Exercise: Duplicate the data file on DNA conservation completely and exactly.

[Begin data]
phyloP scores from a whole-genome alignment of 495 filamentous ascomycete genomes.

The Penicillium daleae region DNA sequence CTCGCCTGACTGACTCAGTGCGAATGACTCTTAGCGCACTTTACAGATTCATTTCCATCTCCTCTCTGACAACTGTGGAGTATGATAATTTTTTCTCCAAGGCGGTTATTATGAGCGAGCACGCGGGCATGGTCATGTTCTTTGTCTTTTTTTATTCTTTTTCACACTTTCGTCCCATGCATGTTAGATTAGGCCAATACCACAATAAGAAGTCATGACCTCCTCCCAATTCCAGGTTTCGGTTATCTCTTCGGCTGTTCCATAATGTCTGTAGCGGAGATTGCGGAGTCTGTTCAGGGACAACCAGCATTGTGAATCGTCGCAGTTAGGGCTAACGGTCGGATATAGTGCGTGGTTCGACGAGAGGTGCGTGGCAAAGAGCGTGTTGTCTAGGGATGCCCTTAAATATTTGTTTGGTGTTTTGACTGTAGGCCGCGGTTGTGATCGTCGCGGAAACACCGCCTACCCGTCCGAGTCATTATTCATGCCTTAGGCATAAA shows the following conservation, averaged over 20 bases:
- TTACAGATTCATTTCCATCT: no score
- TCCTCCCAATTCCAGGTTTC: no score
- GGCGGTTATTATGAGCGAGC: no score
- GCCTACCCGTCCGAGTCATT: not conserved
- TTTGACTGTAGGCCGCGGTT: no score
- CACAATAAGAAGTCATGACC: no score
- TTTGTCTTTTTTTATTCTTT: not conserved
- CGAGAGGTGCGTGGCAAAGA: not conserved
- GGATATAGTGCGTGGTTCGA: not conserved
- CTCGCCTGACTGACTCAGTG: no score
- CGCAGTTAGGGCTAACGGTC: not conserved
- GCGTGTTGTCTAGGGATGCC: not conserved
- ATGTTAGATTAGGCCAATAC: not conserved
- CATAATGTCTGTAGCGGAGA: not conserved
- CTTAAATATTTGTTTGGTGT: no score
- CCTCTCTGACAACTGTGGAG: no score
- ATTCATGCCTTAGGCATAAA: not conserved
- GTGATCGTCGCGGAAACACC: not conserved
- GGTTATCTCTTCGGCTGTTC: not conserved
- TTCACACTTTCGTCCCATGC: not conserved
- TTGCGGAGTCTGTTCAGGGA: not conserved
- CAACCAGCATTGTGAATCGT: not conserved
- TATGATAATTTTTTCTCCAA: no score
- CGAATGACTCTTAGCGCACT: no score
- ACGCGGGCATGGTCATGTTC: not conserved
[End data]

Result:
phyloP scores from a whole-genome alignment of 495 filamentous ascomycete genomes.

The Penicillium daleae region DNA sequence CTCGCCTGACTGACTCAGTGCGAATGACTCTTAGCGCACTTTACAGATTCATTTCCATCTCCTCTCTGACAACTGTGGAGTATGATAATTTTTTCTCCAAGGCGGTTATTATGAGCGAGCACGCGGGCATGGTCATGTTCTTTGTCTTTTTTTATTCTTTTTCACACTTTCGTCCCATGCATGTTAGATTAGGCCAATACCACAATAAGAAGTCATGACCTCCTCCCAATTCCAGGTTTCGGTTATCTCTTCGGCTGTTCCATAATGTCTGTAGCGGAGATTGCGGAGTCTGTTCAGGGACAACCAGCATTGTGAATCGTCGCAGTTAGGGCTAACGGTCGGATATAGTGCGTGGTTCGACGAGAGGTGCGTGGCAAAGAGCGTGTTGTCTAGGGATGCCCTTAAATATTTGTTTGGTGTTTTGACTGTAGGCCGCGGTTGTGATCGTCGCGGAAACACCGCCTACCCGTCCGAGTCATTATTCATGCCTTAGGCATAAA shows the following conservation, averaged over 20 bases:
- TTACAGATTCATTTCCATCT: no score
- TCCTCCCAATTCCAGGTTTC: no score
- GGCGGTTATTATGAGCGAGC: no score
- GCCTACCCGTCCGAGTCATT: not conserved
- TTTGACTGTAGGCCGCGGTT: no score
- CACAATAAGAAGTCATGACC: no score
- TTTGTCTTTTTTTATTCTTT: not conserved
- CGAGAGGTGCGTGGCAAAGA: not conserved
- GGATATAGTGCGTGGTTCGA: not conserved
- CTCGCCTGACTGACTCAGTG: no score
- CGCAGTTAGGGCTAACGGTC: not conserved
- GCGTGTTGTCTAGGGATGCC: not conserved
- ATGTTAGATTAGGCCAATAC: not conserved
- CATAATGTCTGTAGCGGAGA: not conserved
- CTTAAATATTTGTTTGGTGT: no score
- CCTCTCTGACAACTGTGGAG: no score
- ATTCATGCCTTAGGCATAAA: not conserved
- GTGATCGTCGCGGAAACACC: not conserved
- GGTTATCTCTTCGGCTGTTC: not conserved
- TTCACACTTTCGTCCCATGC: not conserved
- TTGCGGAGTCTGTTCAGGGA: not conserved
- CAACCAGCATTGTGAATCGT: not conserved
- TATGATAATTTTTTCTCCAA: no score
- CGAATGACTCTTAGCGCACT: no score
- ACGCGGGCATGGTCATGTTC: not conserved